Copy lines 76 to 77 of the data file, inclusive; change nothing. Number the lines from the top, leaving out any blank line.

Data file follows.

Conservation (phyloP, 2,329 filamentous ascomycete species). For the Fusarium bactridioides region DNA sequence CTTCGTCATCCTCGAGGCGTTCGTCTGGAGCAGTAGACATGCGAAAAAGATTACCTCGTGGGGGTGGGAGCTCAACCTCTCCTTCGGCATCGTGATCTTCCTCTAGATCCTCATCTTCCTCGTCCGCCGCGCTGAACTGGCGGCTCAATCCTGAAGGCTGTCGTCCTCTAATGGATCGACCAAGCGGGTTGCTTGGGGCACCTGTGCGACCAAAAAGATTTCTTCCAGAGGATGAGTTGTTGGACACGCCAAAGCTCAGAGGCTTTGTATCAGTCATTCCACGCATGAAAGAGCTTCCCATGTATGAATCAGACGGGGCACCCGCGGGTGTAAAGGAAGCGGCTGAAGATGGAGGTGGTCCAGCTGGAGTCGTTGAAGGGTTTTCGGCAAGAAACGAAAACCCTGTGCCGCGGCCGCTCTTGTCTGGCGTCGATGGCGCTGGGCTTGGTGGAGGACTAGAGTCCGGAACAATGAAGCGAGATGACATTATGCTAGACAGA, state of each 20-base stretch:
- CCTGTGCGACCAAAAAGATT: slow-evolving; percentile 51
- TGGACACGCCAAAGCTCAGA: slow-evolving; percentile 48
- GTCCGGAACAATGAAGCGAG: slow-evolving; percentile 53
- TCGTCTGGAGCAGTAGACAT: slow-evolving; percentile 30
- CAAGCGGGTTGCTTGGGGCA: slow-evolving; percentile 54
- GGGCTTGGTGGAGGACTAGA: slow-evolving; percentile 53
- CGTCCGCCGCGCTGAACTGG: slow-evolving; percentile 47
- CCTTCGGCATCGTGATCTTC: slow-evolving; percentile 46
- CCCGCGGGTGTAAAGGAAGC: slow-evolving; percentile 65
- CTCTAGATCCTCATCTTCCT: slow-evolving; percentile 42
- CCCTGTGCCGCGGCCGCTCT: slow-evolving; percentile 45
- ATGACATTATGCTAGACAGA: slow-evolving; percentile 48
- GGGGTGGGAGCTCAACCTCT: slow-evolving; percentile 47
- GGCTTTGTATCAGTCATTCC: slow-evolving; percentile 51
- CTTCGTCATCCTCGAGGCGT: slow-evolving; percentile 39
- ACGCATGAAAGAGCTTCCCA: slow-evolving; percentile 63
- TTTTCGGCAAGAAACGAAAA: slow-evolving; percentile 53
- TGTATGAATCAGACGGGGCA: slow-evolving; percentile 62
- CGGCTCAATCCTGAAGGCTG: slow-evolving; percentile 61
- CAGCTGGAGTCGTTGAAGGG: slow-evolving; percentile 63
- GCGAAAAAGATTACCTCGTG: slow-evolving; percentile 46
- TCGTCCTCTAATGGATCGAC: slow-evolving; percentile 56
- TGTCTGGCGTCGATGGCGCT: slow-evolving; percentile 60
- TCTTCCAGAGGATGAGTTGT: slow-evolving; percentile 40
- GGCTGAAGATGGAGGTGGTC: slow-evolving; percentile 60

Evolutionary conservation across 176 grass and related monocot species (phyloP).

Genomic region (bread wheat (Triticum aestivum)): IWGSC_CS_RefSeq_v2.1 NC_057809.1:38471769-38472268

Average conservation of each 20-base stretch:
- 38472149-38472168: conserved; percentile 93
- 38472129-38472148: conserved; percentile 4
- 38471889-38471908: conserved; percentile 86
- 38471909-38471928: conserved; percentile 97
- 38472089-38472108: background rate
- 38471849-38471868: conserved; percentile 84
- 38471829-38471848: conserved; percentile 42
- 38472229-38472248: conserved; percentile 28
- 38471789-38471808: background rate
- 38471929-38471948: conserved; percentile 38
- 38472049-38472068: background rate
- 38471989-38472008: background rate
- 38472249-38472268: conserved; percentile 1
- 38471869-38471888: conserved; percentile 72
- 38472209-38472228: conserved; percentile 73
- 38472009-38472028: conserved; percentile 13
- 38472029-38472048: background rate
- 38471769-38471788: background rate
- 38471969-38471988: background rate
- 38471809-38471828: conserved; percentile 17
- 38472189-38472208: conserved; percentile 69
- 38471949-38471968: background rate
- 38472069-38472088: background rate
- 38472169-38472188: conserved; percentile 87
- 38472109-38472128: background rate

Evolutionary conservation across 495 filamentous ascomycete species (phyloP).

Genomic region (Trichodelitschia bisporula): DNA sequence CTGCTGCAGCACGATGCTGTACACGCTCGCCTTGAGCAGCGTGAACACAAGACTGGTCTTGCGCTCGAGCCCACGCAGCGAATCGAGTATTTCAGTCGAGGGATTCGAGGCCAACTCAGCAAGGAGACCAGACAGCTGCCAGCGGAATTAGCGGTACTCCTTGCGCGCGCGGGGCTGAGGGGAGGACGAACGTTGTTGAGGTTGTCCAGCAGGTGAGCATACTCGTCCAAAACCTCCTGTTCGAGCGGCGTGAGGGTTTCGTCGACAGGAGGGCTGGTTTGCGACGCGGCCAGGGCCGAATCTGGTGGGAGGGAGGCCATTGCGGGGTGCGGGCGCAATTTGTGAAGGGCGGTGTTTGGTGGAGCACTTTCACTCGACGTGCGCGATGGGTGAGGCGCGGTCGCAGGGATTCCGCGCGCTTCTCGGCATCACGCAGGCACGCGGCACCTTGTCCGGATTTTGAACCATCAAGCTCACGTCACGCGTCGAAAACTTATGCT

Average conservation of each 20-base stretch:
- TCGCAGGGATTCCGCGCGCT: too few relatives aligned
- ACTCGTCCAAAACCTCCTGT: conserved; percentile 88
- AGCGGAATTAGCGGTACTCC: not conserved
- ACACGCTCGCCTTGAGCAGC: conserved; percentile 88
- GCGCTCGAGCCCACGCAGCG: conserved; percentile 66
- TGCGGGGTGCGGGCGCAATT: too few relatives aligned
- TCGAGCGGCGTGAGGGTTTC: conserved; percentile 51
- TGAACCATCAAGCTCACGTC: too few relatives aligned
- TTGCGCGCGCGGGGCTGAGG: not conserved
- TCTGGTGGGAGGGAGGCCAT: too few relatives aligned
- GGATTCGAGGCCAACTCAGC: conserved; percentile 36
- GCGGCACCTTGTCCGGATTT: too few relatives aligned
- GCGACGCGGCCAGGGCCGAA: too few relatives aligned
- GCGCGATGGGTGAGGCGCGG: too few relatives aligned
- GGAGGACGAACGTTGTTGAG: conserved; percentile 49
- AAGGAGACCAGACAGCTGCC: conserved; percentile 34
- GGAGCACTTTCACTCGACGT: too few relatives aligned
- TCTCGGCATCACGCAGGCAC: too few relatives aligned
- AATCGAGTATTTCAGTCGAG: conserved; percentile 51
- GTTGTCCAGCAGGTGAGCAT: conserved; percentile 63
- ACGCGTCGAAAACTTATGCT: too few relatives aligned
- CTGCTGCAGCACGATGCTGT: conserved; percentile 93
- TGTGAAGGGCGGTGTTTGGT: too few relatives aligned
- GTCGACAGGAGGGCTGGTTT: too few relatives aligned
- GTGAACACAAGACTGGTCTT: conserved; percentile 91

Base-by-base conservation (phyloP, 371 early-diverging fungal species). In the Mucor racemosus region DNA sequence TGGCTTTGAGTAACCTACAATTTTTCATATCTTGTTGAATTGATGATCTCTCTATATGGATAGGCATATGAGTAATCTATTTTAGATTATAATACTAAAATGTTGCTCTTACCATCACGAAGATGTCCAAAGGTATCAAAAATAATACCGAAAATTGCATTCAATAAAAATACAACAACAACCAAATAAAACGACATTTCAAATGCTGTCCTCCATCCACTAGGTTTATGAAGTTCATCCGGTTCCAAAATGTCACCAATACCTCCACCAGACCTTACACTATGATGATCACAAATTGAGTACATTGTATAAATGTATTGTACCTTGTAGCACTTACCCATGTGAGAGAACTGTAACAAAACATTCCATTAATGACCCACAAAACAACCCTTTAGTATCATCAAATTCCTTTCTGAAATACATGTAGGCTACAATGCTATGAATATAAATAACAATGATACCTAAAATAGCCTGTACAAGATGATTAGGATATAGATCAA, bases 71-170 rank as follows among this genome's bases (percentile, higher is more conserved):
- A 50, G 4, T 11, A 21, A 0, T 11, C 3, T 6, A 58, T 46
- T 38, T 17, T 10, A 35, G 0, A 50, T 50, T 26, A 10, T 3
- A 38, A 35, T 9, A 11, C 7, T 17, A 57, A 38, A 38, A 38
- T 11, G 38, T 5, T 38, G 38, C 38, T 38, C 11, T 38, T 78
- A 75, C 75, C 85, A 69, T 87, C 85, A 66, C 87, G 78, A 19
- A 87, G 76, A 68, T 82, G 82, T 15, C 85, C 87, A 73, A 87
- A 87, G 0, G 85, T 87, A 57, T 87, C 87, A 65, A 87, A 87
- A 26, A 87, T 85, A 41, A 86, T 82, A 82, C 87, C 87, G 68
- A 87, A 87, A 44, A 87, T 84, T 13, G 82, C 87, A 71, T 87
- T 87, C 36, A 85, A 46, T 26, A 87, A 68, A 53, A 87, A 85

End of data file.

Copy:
- AATCGAGTATTTCAGTCGAG: conserved; percentile 51
- GTTGTCCAGCAGGTGAGCAT: conserved; percentile 63